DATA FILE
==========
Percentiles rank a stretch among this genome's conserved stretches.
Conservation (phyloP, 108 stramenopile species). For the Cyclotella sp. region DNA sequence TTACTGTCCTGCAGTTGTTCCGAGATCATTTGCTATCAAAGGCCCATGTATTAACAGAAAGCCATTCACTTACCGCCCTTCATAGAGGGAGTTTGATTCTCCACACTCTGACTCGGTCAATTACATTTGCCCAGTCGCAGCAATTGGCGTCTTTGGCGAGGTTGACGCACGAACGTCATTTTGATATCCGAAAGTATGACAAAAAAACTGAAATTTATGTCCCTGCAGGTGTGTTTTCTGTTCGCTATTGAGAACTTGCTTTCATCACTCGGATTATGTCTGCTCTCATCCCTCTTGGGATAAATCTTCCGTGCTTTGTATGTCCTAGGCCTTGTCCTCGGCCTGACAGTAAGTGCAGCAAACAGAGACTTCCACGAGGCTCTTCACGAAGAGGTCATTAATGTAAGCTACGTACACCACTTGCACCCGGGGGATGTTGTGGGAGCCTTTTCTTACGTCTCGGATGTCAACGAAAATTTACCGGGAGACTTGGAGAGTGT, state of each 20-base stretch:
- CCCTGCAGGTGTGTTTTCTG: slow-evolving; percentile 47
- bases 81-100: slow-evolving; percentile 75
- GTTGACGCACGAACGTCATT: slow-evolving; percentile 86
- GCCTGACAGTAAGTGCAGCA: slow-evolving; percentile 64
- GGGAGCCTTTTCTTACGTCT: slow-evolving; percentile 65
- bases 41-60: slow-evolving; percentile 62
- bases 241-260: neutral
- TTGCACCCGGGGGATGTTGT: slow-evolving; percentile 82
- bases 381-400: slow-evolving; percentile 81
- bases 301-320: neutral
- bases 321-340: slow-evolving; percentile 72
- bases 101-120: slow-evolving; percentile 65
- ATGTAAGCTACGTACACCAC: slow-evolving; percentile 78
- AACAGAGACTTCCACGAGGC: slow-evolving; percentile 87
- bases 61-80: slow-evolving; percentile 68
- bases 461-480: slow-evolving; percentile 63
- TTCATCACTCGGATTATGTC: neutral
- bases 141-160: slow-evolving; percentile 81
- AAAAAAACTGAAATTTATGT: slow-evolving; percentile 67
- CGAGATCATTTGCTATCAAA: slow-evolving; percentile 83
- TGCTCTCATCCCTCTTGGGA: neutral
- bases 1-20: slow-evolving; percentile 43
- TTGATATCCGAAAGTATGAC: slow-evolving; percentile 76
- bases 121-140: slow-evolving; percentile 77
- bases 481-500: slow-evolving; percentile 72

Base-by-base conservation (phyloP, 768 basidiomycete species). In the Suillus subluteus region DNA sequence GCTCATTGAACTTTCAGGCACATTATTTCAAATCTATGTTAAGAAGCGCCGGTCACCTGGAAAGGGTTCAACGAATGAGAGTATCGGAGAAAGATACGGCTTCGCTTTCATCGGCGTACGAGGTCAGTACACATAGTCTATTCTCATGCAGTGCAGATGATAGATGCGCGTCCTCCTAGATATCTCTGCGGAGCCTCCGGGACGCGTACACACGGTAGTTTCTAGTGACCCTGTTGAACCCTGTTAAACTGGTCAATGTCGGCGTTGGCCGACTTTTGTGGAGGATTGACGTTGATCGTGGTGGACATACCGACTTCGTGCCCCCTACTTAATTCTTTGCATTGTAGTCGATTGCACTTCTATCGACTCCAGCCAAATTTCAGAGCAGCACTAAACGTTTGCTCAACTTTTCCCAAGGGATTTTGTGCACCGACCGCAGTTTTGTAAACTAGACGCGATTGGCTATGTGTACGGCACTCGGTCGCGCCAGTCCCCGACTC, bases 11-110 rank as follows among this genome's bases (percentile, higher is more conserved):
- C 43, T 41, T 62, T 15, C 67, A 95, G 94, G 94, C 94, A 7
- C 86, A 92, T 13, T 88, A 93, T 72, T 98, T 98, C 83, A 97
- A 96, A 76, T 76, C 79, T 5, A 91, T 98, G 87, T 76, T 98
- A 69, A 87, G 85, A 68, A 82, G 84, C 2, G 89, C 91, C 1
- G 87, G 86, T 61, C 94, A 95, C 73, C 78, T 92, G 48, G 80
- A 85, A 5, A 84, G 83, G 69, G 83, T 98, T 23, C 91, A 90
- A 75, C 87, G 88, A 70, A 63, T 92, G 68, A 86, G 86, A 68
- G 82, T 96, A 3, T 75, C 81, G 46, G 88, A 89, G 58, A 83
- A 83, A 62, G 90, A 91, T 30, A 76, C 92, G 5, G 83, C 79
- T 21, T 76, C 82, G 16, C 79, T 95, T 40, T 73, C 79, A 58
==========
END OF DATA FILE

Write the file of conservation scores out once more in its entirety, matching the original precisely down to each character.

Percentiles rank a stretch among this genome's conserved stretches.
Conservation (phyloP, 108 stramenopile species). For the Cyclotella sp. region DNA sequence TTACTGTCCTGCAGTTGTTCCGAGATCATTTGCTATCAAAGGCCCATGTATTAACAGAAAGCCATTCACTTACCGCCCTTCATAGAGGGAGTTTGATTCTCCACACTCTGACTCGGTCAATTACATTTGCCCAGTCGCAGCAATTGGCGTCTTTGGCGAGGTTGACGCACGAACGTCATTTTGATATCCGAAAGTATGACAAAAAAACTGAAATTTATGTCCCTGCAGGTGTGTTTTCTGTTCGCTATTGAGAACTTGCTTTCATCACTCGGATTATGTCTGCTCTCATCCCTCTTGGGATAAATCTTCCGTGCTTTGTATGTCCTAGGCCTTGTCCTCGGCCTGACAGTAAGTGCAGCAAACAGAGACTTCCACGAGGCTCTTCACGAAGAGGTCATTAATGTAAGCTACGTACACCACTTGCACCCGGGGGATGTTGTGGGAGCCTTTTCTTACGTCTCGGATGTCAACGAAAATTTACCGGGAGACTTGGAGAGTGT, state of each 20-base stretch:
- CCCTGCAGGTGTGTTTTCTG: slow-evolving; percentile 47
- bases 81-100: slow-evolving; percentile 75
- GTTGACGCACGAACGTCATT: slow-evolving; percentile 86
- GCCTGACAGTAAGTGCAGCA: slow-evolving; percentile 64
- GGGAGCCTTTTCTTACGTCT: slow-evolving; percentile 65
- bases 41-60: slow-evolving; percentile 62
- bases 241-260: neutral
- TTGCACCCGGGGGATGTTGT: slow-evolving; percentile 82
- bases 381-400: slow-evolving; percentile 81
- bases 301-320: neutral
- bases 321-340: slow-evolving; percentile 72
- bases 101-120: slow-evolving; percentile 65
- ATGTAAGCTACGTACACCAC: slow-evolving; percentile 78
- AACAGAGACTTCCACGAGGC: slow-evolving; percentile 87
- bases 61-80: slow-evolving; percentile 68
- bases 461-480: slow-evolving; percentile 63
- TTCATCACTCGGATTATGTC: neutral
- bases 141-160: slow-evolving; percentile 81
- AAAAAAACTGAAATTTATGT: slow-evolving; percentile 67
- CGAGATCATTTGCTATCAAA: slow-evolving; percentile 83
- TGCTCTCATCCCTCTTGGGA: neutral
- bases 1-20: slow-evolving; percentile 43
- TTGATATCCGAAAGTATGAC: slow-evolving; percentile 76
- bases 121-140: slow-evolving; percentile 77
- bases 481-500: slow-evolving; percentile 72

Base-by-base conservation (phyloP, 768 basidiomycete species). In the Suillus subluteus region DNA sequence GCTCATTGAACTTTCAGGCACATTATTTCAAATCTATGTTAAGAAGCGCCGGTCACCTGGAAAGGGTTCAACGAATGAGAGTATCGGAGAAAGATACGGCTTCGCTTTCATCGGCGTACGAGGTCAGTACACATAGTCTATTCTCATGCAGTGCAGATGATAGATGCGCGTCCTCCTAGATATCTCTGCGGAGCCTCCGGGACGCGTACACACGGTAGTTTCTAGTGACCCTGTTGAACCCTGTTAAACTGGTCAATGTCGGCGTTGGCCGACTTTTGTGGAGGATTGACGTTGATCGTGGTGGACATACCGACTTCGTGCCCCCTACTTAATTCTTTGCATTGTAGTCGATTGCACTTCTATCGACTCCAGCCAAATTTCAGAGCAGCACTAAACGTTTGCTCAACTTTTCCCAAGGGATTTTGTGCACCGACCGCAGTTTTGTAAACTAGACGCGATTGGCTATGTGTACGGCACTCGGTCGCGCCAGTCCCCGACTC, bases 11-110 rank as follows among this genome's bases (percentile, higher is more conserved):
- C 43, T 41, T 62, T 15, C 67, A 95, G 94, G 94, C 94, A 7
- C 86, A 92, T 13, T 88, A 93, T 72, T 98, T 98, C 83, A 97
- A 96, A 76, T 76, C 79, T 5, A 91, T 98, G 87, T 76, T 98
- A 69, A 87, G 85, A 68, A 82, G 84, C 2, G 89, C 91, C 1
- G 87, G 86, T 61, C 94, A 95, C 73, C 78, T 92, G 48, G 80
- A 85, A 5, A 84, G 83, G 69, G 83, T 98, T 23, C 91, A 90
- A 75, C 87, G 88, A 70, A 63, T 92, G 68, A 86, G 86, A 68
- G 82, T 96, A 3, T 75, C 81, G 46, G 88, A 89, G 58, A 83
- A 83, A 62, G 90, A 91, T 30, A 76, C 92, G 5, G 83, C 79
- T 21, T 76, C 82, G 16, C 79, T 95, T 40, T 73, C 79, A 58